State of emergency

County declares local state of emergency, seeks governor's deceleration for flood assistance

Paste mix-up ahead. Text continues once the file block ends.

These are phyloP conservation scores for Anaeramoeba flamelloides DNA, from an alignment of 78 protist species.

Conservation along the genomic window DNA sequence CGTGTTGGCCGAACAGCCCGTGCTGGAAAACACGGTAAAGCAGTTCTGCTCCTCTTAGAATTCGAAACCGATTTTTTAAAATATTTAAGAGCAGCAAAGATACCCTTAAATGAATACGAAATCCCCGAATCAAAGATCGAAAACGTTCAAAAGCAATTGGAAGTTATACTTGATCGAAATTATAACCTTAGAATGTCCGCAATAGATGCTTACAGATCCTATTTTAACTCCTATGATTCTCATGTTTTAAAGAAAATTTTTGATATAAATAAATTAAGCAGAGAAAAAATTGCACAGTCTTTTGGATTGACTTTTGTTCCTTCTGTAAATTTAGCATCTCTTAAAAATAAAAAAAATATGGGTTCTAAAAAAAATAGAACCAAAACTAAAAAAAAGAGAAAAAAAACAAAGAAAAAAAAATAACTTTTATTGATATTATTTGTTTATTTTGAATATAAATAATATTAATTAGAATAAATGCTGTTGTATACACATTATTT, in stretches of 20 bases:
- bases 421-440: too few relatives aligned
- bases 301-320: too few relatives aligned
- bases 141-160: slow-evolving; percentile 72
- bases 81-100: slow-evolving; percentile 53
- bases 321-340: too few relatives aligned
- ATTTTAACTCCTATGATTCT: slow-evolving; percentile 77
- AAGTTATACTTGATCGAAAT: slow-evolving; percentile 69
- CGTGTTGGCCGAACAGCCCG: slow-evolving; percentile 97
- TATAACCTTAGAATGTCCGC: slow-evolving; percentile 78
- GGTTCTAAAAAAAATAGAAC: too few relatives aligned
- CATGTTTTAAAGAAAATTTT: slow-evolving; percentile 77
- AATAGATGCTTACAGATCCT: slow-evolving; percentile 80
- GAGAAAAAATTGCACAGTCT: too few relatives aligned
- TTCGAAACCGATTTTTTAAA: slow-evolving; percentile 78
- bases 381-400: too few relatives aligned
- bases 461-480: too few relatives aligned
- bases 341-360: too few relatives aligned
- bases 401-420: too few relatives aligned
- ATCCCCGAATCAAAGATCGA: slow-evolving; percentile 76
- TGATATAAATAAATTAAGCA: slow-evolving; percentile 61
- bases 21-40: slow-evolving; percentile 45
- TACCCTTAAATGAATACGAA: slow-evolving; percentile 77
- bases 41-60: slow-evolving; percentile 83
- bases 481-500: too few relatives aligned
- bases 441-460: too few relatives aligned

LAKE COUNTY – Due to already swelled rivers from this year’s large snowmelt and rainfall from Saturday’s storm, Lake County has been placed under a local state of emergency due to flooding. On Wednesday, Lake County Emergency Management Director Michael Applewhite said he had placed the county under a local state of emergency, which is the first step to receiving a governor’s emergency deceleration which he also hopes to pursue. “Right now we are looking at getting some assistance for the road repairs because we have a few roads that are closed around the county because of culverts and things like that,” Applewhite said. Due to overflowing waterways, the Lake County Road Commission and emergency management have had to close several roads in the county. The roads include South Branch Road, between West 56th Street and West 64th Street; James Road, from West Lavista Road to south of the bridge; West 40th Street near Sheep Ranch Bridge; South Broadway Street, between East 24th Street and East 36th Street; Spencer Bridge, near Peacock Trail; and West 11 Mile Road and North Hamilton Road. “Little creeks become rivers; little runoffs become streams,” Applewhite said. “I’ve seen a dry creek bed that ended up taking out a road in the southern end of the county.” Saturday’s storm brought strong winds that knocked down trees and powerlines in surrounding counties. Great Lakes Energy estimates that 1,110 Lake County members lost electricity between Saturday and Monday because of the storm, although most members power was restored within 24 hours, said Dave Guzniczak, Great Lakes Energy communications director. While the strong winds caused major damage in other areas, that wasn’t the case for Lake County, Applewhite said. The real problem with Saturday’s storm was the rain. “A lot of the heavy snowfall that we did have, the rivers were already swollen from the recent melt that we had happened over the last week,” Applewhite said. “That added with the — I think we got between two to three inches of rain at once coming in — the ground is already saturated; it is not going to hold anymore. It runs off to the tributaries and then it runs off into the rivers.” Applewhite has been working with the road commission to help them get the materials they need to fix flooded roads. By declaring the states of emergencies, the county could receive the assistance. It also could receive assistance for homes damaged due to the recent flooding. Applewhite reminds residents to turn and not drive through standing water if they come upon it. Flooded roadways also should be reported to the road commission by calling (231) 745-4666. For information about road closures or how long they will be closed, contact the road commission at the number listed above. For information about having your home possibly assessed to see if it qualifies for assistance due to the recent flooding, contact Lake County Equalization at (231) 745-2723.